Inductive reasoning formulates a legal proposition from a series of particular
holdings. Deductive reasoning starts with a major premise, such as an accepted legal
doctrine, then from there digs down to the intended legal proposition for the case. A fortiori
arguments hold that as one fact exists, a similar, less improbable fact should also exist,
drawing a conclusion inferred to be more certain than the premise.

Handcuff Technique
A logical chain of propositions emanating from a simple abstract general proposition
or premise, much like an A, B, therefore C argument, constitutes the Handcuff Technique.

Emphasizing the Purpose of a Rule


Conclusions can be reached from the purpose of rules, useful for situations not
directly covered by a rule but can be reached by deriving the intended purpose of one rule,
including interpreting vehicles based on whether a rule involving vehicles actually involves
peace and order, and not strictly the presence of a vehicle.

Paradigm Case
Paradigms are clear or typical examples. Such paradigms can be used for
comparisons, even if hypothetical or deriving from prior cases applying a similar statute,
thereby showing that the current case also falls under the same statute.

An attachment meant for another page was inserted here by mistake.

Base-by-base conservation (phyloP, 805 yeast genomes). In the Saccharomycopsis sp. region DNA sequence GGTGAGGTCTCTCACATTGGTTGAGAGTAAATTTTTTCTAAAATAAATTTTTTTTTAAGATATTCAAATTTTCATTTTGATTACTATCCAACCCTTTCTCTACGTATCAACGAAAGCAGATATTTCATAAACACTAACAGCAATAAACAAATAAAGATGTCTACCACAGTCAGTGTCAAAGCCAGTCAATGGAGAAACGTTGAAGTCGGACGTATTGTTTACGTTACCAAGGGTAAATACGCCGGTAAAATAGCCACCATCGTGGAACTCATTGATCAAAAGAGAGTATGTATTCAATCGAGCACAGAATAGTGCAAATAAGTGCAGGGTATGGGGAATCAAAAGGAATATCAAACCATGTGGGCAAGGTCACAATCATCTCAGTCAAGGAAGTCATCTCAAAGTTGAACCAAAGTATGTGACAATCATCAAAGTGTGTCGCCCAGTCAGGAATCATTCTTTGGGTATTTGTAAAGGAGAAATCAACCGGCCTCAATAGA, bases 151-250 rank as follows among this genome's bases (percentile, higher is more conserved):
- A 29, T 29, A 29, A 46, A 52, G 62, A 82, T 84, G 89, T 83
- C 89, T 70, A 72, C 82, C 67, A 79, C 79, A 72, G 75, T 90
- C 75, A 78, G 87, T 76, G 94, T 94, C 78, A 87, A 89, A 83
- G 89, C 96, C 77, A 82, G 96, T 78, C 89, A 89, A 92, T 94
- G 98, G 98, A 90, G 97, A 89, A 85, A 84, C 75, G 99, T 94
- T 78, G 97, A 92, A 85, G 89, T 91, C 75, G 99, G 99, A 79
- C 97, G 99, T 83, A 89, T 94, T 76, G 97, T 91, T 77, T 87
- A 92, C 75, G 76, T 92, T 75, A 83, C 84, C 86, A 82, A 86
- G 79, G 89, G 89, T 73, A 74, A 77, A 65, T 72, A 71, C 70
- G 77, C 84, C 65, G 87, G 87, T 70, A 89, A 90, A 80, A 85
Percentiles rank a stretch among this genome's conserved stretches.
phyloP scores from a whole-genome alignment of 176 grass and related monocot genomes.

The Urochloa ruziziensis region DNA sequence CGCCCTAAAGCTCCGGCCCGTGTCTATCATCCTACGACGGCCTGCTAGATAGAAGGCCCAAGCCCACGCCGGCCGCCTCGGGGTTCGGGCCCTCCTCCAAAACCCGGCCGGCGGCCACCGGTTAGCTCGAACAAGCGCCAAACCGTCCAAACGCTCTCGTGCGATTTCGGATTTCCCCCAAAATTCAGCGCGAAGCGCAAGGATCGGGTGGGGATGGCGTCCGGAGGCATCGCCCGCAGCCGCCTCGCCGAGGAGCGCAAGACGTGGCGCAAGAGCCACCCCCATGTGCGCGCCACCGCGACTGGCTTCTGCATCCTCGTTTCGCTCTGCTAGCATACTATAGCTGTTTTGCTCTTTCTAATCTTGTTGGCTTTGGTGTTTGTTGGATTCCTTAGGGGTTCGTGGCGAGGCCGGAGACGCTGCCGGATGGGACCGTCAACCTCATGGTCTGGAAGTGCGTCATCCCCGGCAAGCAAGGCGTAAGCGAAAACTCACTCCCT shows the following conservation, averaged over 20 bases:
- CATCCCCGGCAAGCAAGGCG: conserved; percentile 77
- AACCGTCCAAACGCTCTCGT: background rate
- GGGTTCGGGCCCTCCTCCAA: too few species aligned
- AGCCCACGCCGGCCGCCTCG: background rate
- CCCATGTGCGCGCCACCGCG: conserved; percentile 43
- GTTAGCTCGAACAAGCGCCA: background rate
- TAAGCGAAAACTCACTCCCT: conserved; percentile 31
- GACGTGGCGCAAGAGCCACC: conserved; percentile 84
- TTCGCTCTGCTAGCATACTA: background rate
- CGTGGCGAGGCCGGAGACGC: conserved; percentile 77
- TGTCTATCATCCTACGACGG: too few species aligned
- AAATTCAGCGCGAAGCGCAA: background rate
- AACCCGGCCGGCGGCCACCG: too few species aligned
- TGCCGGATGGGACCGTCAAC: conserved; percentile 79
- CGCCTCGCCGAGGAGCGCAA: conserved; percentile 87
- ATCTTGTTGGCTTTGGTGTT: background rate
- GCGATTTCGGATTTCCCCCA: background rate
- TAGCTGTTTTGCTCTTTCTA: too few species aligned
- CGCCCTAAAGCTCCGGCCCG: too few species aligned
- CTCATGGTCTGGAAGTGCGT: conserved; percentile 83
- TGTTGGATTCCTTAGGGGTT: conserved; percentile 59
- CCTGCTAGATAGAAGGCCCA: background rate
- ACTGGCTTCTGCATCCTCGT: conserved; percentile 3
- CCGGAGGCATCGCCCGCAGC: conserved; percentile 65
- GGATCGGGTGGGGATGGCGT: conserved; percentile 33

Hypothetical Cases
Assuming facts not too different from the instant case for the purpose of discussing
an applicable law and then asserting the not-so-different nature of the hypothetical and the
instant case can also be used as an argument.

Extreme Consequences
Hypotheticals are again used but instead to demonstrate potential adverse effects
from a rule, such as costs, disruption, and potential harm, but may disregard likeliness and
possible absurdities.

Policy Arguments
Conflicting legal rules may need to be argued on. Lesser of Two Evils dictates that
neither solution is very satisfactory but one or another should be chosen for being less
painful a choice. Floodgates can also be used to consider possible subsequent adverse
consequences from a decision, be it unlimited liability, fraudulent claims, or court burdens.
Economic and Social Policy arguments can be formed based on cost distribution, cost
efficiency, and economic efficiency.